Organisationally it is essential to have a plan to deal with a range of trauma-related situations and responses if policing is to carry out its role in protecting society.
Working in collaboration with the UK Health Security Agency (UKHSA), we have conducted a review of existing early intervention approaches, and together with expert practitioners, designed a model that reflects the needs of the emergency services.
Our trauma risk management programme is built around ESTIP and consists of the following phases:
Demobilising and defusing training
This one-day training course covers both demobilising and defusing. Please note, we are not currently running any online courses. This is due to a pilot we are currently running to develop a network of Demobilising and Defusing trainers within forces to enable greater access to this course. We will be contacting those forces who have requested training directly.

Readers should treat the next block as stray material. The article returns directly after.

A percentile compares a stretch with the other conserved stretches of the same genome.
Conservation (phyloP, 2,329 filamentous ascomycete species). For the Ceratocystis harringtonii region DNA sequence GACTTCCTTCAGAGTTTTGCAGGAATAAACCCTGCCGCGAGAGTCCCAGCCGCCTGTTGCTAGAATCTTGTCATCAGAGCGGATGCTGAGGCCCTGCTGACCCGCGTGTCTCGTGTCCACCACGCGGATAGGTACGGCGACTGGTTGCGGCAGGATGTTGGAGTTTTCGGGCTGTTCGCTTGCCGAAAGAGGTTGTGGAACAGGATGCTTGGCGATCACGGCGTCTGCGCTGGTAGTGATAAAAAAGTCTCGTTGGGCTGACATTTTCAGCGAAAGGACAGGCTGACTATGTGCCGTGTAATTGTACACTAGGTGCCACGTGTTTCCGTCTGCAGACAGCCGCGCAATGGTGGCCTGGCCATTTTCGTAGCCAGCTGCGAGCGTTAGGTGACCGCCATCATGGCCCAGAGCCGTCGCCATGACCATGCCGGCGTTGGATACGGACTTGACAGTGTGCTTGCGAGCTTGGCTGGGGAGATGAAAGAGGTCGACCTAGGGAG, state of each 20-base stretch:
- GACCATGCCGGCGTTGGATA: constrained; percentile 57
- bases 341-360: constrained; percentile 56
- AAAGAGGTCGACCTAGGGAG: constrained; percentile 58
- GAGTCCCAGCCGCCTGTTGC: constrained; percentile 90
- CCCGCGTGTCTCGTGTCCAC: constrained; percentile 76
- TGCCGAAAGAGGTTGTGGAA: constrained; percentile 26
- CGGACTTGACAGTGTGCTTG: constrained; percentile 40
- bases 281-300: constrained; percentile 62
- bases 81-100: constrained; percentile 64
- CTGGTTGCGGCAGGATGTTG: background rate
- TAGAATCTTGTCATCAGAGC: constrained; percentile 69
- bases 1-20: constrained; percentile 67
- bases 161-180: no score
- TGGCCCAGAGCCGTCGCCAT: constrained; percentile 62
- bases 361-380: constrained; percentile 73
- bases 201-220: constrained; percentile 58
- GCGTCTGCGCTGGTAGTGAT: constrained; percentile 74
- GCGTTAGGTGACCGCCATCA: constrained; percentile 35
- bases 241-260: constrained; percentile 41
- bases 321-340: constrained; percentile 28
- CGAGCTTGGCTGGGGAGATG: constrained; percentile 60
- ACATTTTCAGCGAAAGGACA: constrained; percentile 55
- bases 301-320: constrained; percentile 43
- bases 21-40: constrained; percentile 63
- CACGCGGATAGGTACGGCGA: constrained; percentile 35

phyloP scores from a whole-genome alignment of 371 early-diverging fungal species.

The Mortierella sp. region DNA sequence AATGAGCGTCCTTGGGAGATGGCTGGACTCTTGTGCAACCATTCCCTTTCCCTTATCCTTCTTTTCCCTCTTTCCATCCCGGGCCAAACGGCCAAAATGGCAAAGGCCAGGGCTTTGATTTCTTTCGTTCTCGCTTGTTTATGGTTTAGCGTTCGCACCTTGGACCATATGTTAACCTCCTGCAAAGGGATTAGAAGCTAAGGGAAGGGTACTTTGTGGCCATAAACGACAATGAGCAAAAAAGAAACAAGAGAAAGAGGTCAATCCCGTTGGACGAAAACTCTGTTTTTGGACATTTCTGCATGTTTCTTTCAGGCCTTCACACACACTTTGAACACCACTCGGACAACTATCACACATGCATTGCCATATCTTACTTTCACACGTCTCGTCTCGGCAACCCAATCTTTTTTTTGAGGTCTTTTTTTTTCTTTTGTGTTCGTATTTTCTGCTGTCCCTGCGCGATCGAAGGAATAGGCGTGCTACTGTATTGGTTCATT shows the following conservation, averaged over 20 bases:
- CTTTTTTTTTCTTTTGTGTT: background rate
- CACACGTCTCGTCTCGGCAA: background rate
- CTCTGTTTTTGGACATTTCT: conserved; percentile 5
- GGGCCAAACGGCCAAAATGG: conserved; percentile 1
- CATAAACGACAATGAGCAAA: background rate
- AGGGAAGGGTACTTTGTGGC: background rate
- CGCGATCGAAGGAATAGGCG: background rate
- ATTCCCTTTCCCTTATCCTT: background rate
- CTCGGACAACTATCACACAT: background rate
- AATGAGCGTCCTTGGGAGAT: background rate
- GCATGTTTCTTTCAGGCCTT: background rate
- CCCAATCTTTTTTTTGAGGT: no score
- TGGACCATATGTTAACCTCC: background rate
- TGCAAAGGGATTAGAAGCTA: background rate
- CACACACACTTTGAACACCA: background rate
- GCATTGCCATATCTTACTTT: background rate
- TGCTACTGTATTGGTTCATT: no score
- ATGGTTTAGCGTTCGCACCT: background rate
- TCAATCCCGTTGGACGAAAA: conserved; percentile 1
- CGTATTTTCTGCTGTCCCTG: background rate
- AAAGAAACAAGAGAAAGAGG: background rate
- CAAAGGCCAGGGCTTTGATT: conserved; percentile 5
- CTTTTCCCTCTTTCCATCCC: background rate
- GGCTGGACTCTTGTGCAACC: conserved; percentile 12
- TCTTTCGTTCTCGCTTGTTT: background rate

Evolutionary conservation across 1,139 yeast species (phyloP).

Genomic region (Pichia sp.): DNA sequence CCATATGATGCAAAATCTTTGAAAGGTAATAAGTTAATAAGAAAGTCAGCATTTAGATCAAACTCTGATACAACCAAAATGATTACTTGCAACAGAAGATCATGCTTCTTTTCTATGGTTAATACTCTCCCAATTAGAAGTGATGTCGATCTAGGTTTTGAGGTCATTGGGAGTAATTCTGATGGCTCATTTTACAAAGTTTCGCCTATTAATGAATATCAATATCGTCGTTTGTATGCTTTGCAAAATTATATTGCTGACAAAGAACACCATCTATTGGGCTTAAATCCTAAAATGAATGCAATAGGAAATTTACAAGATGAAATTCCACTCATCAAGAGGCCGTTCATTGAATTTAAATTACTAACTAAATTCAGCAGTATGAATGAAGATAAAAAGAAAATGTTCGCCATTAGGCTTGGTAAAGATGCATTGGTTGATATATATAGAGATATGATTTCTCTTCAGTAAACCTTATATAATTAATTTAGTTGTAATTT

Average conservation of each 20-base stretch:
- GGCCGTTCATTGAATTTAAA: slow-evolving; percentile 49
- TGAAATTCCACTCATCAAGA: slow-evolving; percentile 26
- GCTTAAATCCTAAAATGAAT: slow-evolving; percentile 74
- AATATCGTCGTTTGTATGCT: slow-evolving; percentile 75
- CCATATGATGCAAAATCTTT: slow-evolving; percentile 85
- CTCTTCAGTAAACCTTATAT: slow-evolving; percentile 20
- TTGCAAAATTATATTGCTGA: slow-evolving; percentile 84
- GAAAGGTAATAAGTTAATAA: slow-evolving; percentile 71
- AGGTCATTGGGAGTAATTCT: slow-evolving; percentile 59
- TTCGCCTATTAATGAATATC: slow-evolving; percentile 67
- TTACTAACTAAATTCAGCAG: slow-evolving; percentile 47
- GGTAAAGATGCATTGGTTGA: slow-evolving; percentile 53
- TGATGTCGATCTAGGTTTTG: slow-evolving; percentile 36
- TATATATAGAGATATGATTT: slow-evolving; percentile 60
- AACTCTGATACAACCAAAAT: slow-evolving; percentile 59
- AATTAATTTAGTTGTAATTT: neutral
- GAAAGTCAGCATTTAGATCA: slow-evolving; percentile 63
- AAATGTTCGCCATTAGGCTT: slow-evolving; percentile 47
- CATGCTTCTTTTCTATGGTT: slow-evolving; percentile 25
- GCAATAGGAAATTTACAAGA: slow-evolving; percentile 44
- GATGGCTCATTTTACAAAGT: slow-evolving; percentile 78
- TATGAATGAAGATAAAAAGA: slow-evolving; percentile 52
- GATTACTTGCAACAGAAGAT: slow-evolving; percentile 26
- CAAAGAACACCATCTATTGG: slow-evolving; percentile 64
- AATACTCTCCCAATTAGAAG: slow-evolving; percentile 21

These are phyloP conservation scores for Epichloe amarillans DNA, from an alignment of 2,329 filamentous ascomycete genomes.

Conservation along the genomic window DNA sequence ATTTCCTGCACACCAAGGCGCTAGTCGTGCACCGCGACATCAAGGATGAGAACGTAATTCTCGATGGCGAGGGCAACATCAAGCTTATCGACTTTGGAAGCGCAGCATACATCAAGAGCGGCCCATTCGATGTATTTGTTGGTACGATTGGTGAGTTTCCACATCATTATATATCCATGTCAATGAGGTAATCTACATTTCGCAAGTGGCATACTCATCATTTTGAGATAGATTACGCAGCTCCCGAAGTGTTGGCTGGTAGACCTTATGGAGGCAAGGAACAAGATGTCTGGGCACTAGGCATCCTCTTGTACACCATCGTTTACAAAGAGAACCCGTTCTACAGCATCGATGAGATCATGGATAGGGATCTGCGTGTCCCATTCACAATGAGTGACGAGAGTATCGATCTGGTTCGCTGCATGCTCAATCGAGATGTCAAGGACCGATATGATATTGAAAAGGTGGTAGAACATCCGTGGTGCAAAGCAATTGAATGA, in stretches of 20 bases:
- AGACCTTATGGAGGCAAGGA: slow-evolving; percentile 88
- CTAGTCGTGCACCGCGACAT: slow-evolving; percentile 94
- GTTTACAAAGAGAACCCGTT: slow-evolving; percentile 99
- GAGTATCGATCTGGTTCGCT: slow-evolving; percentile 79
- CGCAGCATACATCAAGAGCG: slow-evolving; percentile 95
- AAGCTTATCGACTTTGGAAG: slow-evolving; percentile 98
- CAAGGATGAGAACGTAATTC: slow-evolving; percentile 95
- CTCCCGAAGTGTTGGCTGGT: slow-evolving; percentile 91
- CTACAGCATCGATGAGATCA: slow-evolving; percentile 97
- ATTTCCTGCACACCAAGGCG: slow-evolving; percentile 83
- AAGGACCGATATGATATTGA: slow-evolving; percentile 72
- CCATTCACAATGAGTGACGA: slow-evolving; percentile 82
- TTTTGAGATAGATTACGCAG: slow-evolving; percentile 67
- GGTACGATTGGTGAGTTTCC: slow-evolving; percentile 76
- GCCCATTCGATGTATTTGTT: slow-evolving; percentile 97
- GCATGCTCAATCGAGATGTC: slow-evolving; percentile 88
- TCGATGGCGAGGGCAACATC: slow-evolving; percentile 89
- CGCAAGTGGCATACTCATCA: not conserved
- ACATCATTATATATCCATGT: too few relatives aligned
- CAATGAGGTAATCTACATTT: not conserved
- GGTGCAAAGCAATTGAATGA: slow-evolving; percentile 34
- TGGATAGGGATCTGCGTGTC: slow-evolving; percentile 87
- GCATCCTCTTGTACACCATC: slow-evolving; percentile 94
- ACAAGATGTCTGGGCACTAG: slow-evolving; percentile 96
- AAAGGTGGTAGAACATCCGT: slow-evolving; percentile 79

Demobilisation is a primary stress prevention conversation that takes places following a traumatic exposure. It involves a short conversation and though normally carried out by a supervisor following a traumatic incident, the role may also fall to a suitably trained peer supporter.
Defusing is provided around three days post incident. It helps assess who may need further help and support. Defusing is a small group process: less structured and aimed at the core group affected the most by the incident. Groups will meet with a defuser, usually a line manager or peer supporter, to hold a defusing session. Individual one-to-one sessions can be held if required.
Demobilising and defusing training covers the following areas:
- what is traumatic stress
- organisational responses to traumatic stress
- listening and responding skills
- self care
Together with the College of Policing, we have published a guidance document ‘Responding to trauma in policing’. The document, originally published in 2018, has been updated to reflect the current policing landscape, including responses to the COVID-19 pandemic.
Written by Dr Ian Hesketh and Dr Noreen Tehrani, this guidance represents a significant step forward in the journey to improve our understanding of how trauma exposure affects those who work in policing.